ERIC Number: ED185555
Record Type: RIE
Publication Date: 1980-Mar
Reference Count: 0
Topicalization: A Stylistic Process.
Although the nature of topicalization is complex and cannot be easily separated from considerations of syntactic structure and sentence focus, analysis of language usage has indicated that topicalization is more a stylistic than a syntactic process. Topicalization refers to moving a noun phrase (NP) into the initial position of a sentence. Examples of language use demonstrate that speakers and writers often use passive constructions as part of their rhetorical strategies because the passive allows movement of NPs into virtually any position within the sentence. The apparent ease with which NPs can be topicalized seems to have less to do with the distinctions between old and new information than with packaging the information so that it is processed and interpreted by the audience in ways that favor the motivations of the speaker/writer. Even the syntactic configurations characteristic of "objective" prose enable simple transformations of NPs that systematically suppress agency, which is another way of manipulating audience response. What this evidence indicates is that syntactic rules exist because they favor certain descriptions of the world over others; thus, any attempt to construct a grammar based on "case" relations as somehow inherent in the construction of sentences is not only doomed to failure but abdicates the responsibility of discovering how sentences come to be produced and interpreted. (RL)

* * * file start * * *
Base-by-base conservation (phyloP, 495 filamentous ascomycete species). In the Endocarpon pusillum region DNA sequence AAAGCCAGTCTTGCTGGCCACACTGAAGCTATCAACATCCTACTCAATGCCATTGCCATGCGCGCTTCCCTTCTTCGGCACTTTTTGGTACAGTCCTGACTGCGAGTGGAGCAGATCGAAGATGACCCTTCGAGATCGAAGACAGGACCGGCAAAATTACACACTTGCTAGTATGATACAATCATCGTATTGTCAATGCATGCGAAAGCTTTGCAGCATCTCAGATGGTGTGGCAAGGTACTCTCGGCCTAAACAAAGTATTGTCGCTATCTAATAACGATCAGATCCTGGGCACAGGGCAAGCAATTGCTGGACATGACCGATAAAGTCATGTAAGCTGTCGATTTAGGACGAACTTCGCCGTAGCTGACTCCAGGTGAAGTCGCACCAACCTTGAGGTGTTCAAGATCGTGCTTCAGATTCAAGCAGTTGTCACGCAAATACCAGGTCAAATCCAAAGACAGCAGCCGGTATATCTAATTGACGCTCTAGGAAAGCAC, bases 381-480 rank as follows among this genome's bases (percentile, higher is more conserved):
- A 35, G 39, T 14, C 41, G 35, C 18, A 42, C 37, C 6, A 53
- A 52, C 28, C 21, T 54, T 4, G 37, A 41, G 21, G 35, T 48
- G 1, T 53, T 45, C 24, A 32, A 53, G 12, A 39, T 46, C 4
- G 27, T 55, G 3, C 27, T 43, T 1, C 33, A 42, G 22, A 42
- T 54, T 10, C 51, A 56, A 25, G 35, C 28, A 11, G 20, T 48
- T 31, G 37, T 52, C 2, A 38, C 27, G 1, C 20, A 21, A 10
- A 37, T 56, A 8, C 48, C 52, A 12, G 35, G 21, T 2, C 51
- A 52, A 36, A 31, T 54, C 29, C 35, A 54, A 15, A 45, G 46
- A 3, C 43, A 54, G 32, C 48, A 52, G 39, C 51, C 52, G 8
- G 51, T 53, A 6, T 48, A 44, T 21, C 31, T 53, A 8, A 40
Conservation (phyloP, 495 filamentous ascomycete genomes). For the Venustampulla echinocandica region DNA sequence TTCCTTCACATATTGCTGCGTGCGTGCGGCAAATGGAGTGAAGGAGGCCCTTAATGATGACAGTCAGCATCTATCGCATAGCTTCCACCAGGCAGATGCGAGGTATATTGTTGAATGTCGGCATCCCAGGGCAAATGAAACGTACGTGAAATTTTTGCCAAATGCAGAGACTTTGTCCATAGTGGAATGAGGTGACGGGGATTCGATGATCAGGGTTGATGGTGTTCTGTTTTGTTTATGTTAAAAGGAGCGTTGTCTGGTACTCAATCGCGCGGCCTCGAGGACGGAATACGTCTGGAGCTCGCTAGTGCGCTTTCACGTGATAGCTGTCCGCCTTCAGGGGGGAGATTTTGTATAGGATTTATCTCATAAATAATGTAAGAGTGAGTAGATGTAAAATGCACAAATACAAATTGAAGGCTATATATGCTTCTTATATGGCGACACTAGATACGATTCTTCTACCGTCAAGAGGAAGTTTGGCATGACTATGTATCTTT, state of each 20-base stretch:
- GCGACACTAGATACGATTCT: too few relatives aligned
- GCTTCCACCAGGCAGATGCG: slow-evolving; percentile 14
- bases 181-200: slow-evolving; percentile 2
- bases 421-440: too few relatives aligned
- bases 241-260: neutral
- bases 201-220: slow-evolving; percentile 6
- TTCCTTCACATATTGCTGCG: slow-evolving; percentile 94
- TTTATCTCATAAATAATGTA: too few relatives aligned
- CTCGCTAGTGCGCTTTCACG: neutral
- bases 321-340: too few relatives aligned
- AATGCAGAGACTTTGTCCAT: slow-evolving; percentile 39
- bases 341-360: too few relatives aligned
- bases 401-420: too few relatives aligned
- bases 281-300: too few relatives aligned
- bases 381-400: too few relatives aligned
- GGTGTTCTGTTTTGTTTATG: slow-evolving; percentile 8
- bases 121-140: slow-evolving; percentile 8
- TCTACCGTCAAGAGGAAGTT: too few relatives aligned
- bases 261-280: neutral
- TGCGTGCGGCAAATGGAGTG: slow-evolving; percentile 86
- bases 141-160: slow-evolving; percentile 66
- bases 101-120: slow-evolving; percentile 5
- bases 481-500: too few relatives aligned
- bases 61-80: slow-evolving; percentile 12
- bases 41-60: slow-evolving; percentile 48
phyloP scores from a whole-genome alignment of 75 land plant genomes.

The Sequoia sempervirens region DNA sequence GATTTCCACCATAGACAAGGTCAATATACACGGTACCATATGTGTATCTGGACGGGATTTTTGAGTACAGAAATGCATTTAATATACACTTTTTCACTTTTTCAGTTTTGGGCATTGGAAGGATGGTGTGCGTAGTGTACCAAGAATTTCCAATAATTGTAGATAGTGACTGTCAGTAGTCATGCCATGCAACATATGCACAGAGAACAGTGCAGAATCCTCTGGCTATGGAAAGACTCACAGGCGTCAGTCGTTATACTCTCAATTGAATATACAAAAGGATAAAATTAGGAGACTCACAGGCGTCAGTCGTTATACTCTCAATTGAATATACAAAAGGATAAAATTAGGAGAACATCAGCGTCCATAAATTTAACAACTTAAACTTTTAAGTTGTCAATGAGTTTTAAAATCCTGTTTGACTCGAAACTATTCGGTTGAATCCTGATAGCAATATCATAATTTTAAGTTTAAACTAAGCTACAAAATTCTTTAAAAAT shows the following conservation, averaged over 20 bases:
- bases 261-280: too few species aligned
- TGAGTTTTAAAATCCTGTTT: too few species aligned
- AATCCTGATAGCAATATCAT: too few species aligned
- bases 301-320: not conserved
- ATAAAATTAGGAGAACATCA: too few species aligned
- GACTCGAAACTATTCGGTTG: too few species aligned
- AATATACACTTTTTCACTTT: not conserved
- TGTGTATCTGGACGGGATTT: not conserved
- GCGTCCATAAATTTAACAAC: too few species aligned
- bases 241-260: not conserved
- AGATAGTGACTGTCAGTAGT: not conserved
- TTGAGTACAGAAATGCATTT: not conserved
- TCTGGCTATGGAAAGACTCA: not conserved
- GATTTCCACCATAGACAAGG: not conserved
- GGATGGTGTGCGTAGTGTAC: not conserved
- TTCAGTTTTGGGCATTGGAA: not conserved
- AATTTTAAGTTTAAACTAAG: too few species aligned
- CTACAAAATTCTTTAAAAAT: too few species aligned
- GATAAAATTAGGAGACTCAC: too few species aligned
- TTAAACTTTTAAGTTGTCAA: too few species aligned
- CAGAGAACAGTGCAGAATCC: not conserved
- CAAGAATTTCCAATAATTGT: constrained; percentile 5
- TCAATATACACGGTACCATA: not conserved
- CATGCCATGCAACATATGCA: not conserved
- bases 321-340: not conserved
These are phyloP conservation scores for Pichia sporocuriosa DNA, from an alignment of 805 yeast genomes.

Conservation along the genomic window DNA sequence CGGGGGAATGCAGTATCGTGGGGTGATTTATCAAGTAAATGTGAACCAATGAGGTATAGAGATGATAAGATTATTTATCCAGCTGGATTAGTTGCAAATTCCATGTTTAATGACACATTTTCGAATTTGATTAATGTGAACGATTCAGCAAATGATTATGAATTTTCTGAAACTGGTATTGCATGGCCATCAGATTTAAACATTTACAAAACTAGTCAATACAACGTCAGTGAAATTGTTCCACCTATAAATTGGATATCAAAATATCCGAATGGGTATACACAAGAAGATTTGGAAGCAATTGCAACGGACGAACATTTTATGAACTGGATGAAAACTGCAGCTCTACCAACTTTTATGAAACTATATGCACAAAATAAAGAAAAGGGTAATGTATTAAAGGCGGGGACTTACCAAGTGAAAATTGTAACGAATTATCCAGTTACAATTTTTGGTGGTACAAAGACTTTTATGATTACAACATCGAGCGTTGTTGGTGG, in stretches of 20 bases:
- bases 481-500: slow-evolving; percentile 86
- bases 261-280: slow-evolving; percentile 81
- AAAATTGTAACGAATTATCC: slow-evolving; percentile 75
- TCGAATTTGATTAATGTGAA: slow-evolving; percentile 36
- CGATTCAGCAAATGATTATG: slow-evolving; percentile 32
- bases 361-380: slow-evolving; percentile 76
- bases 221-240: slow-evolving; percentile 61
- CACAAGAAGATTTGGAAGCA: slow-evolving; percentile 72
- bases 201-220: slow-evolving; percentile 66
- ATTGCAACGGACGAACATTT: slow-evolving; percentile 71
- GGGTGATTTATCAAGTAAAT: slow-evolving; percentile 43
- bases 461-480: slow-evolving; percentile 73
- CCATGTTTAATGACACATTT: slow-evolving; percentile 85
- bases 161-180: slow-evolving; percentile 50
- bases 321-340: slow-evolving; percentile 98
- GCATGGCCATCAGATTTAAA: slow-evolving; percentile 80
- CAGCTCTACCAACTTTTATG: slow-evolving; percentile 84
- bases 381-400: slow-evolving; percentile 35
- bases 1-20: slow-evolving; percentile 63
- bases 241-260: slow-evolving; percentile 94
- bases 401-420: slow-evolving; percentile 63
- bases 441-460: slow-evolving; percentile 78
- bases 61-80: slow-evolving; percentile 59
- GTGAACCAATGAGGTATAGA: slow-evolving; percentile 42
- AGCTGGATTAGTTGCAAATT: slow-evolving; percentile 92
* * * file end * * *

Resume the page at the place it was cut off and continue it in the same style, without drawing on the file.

Publication Type: Information Analyses; Speeches/Meeting Papers
Education Level: N/A
Authoring Institution: N/A
Note: Paper presented at the Annual Meeting of the Conference on College Composition and Communication (31st, Washington, DC, March 13-15, 1980).